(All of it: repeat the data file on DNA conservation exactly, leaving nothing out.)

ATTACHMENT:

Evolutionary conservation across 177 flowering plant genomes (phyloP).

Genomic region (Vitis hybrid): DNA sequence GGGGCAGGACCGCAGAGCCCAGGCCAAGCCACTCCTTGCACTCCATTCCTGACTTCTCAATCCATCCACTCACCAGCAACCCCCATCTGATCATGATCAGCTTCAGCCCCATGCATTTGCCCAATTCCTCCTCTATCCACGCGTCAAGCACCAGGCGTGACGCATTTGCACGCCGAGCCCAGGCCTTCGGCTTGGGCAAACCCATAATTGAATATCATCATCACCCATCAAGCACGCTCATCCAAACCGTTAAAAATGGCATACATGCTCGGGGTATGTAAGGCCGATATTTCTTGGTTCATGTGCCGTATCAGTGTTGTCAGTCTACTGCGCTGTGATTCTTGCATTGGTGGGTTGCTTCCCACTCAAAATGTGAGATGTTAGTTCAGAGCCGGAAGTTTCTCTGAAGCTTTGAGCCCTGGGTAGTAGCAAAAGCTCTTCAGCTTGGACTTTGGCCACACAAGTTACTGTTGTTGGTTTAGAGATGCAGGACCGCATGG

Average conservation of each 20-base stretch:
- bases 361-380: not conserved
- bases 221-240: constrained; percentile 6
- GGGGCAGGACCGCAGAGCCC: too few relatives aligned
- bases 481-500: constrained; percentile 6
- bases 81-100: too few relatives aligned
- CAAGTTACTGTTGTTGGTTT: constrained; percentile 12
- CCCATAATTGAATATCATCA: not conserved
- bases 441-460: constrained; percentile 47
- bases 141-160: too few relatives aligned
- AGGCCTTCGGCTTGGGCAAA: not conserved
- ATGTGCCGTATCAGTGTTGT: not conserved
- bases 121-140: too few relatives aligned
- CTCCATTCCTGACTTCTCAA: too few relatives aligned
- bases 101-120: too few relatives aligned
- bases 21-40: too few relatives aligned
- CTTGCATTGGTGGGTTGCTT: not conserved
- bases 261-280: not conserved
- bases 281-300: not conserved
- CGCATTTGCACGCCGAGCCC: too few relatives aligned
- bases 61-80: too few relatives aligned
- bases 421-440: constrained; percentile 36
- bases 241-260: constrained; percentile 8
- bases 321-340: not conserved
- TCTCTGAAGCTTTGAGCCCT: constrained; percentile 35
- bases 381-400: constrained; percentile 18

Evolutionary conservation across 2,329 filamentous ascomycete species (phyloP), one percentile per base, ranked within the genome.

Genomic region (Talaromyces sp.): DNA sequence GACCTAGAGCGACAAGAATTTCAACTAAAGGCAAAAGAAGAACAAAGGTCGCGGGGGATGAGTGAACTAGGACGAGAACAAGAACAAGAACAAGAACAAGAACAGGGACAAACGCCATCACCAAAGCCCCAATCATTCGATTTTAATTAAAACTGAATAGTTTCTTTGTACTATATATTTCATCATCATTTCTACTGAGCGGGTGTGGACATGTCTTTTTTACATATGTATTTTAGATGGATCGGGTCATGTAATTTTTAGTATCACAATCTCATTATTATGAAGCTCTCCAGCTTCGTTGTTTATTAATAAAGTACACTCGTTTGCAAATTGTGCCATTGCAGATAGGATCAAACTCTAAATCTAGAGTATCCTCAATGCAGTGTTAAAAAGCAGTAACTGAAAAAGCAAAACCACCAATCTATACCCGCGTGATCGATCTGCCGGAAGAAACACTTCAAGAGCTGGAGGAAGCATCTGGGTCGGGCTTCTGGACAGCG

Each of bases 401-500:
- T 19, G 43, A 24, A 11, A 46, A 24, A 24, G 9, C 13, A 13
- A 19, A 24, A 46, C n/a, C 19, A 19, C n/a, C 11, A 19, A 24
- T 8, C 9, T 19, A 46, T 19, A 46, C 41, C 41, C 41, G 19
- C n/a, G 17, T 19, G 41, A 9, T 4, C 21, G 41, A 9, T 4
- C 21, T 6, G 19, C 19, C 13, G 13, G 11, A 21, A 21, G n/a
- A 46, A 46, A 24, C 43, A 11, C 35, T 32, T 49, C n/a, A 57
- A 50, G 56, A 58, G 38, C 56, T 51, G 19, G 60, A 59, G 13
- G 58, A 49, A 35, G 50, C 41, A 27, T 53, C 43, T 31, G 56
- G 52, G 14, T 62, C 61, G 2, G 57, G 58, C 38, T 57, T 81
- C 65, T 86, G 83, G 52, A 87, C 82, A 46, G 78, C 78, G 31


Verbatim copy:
Evolutionary conservation across 177 flowering plant genomes (phyloP).

Genomic region (Vitis hybrid): DNA sequence GGGGCAGGACCGCAGAGCCCAGGCCAAGCCACTCCTTGCACTCCATTCCTGACTTCTCAATCCATCCACTCACCAGCAACCCCCATCTGATCATGATCAGCTTCAGCCCCATGCATTTGCCCAATTCCTCCTCTATCCACGCGTCAAGCACCAGGCGTGACGCATTTGCACGCCGAGCCCAGGCCTTCGGCTTGGGCAAACCCATAATTGAATATCATCATCACCCATCAAGCACGCTCATCCAAACCGTTAAAAATGGCATACATGCTCGGGGTATGTAAGGCCGATATTTCTTGGTTCATGTGCCGTATCAGTGTTGTCAGTCTACTGCGCTGTGATTCTTGCATTGGTGGGTTGCTTCCCACTCAAAATGTGAGATGTTAGTTCAGAGCCGGAAGTTTCTCTGAAGCTTTGAGCCCTGGGTAGTAGCAAAAGCTCTTCAGCTTGGACTTTGGCCACACAAGTTACTGTTGTTGGTTTAGAGATGCAGGACCGCATGG

Average conservation of each 20-base stretch:
- bases 361-380: not conserved
- bases 221-240: constrained; percentile 6
- GGGGCAGGACCGCAGAGCCC: too few relatives aligned
- bases 481-500: constrained; percentile 6
- bases 81-100: too few relatives aligned
- CAAGTTACTGTTGTTGGTTT: constrained; percentile 12
- CCCATAATTGAATATCATCA: not conserved
- bases 441-460: constrained; percentile 47
- bases 141-160: too few relatives aligned
- AGGCCTTCGGCTTGGGCAAA: not conserved
- ATGTGCCGTATCAGTGTTGT: not conserved
- bases 121-140: too few relatives aligned
- CTCCATTCCTGACTTCTCAA: too few relatives aligned
- bases 101-120: too few relatives aligned
- bases 21-40: too few relatives aligned
- CTTGCATTGGTGGGTTGCTT: not conserved
- bases 261-280: not conserved
- bases 281-300: not conserved
- CGCATTTGCACGCCGAGCCC: too few relatives aligned
- bases 61-80: too few relatives aligned
- bases 421-440: constrained; percentile 36
- bases 241-260: constrained; percentile 8
- bases 321-340: not conserved
- TCTCTGAAGCTTTGAGCCCT: constrained; percentile 35
- bases 381-400: constrained; percentile 18

Evolutionary conservation across 2,329 filamentous ascomycete species (phyloP), one percentile per base, ranked within the genome.

Genomic region (Talaromyces sp.): DNA sequence GACCTAGAGCGACAAGAATTTCAACTAAAGGCAAAAGAAGAACAAAGGTCGCGGGGGATGAGTGAACTAGGACGAGAACAAGAACAAGAACAAGAACAAGAACAGGGACAAACGCCATCACCAAAGCCCCAATCATTCGATTTTAATTAAAACTGAATAGTTTCTTTGTACTATATATTTCATCATCATTTCTACTGAGCGGGTGTGGACATGTCTTTTTTACATATGTATTTTAGATGGATCGGGTCATGTAATTTTTAGTATCACAATCTCATTATTATGAAGCTCTCCAGCTTCGTTGTTTATTAATAAAGTACACTCGTTTGCAAATTGTGCCATTGCAGATAGGATCAAACTCTAAATCTAGAGTATCCTCAATGCAGTGTTAAAAAGCAGTAACTGAAAAAGCAAAACCACCAATCTATACCCGCGTGATCGATCTGCCGGAAGAAACACTTCAAGAGCTGGAGGAAGCATCTGGGTCGGGCTTCTGGACAGCG

Each of bases 401-500:
- T 19, G 43, A 24, A 11, A 46, A 24, A 24, G 9, C 13, A 13
- A 19, A 24, A 46, C n/a, C 19, A 19, C n/a, C 11, A 19, A 24
- T 8, C 9, T 19, A 46, T 19, A 46, C 41, C 41, C 41, G 19
- C n/a, G 17, T 19, G 41, A 9, T 4, C 21, G 41, A 9, T 4
- C 21, T 6, G 19, C 19, C 13, G 13, G 11, A 21, A 21, G n/a
- A 46, A 46, A 24, C 43, A 11, C 35, T 32, T 49, C n/a, A 57
- A 50, G 56, A 58, G 38, C 56, T 51, G 19, G 60, A 59, G 13
- G 58, A 49, A 35, G 50, C 41, A 27, T 53, C 43, T 31, G 56
- G 52, G 14, T 62, C 61, G 2, G 57, G 58, C 38, T 57, T 81
- C 65, T 86, G 83, G 52, A 87, C 82, A 46, G 78, C 78, G 31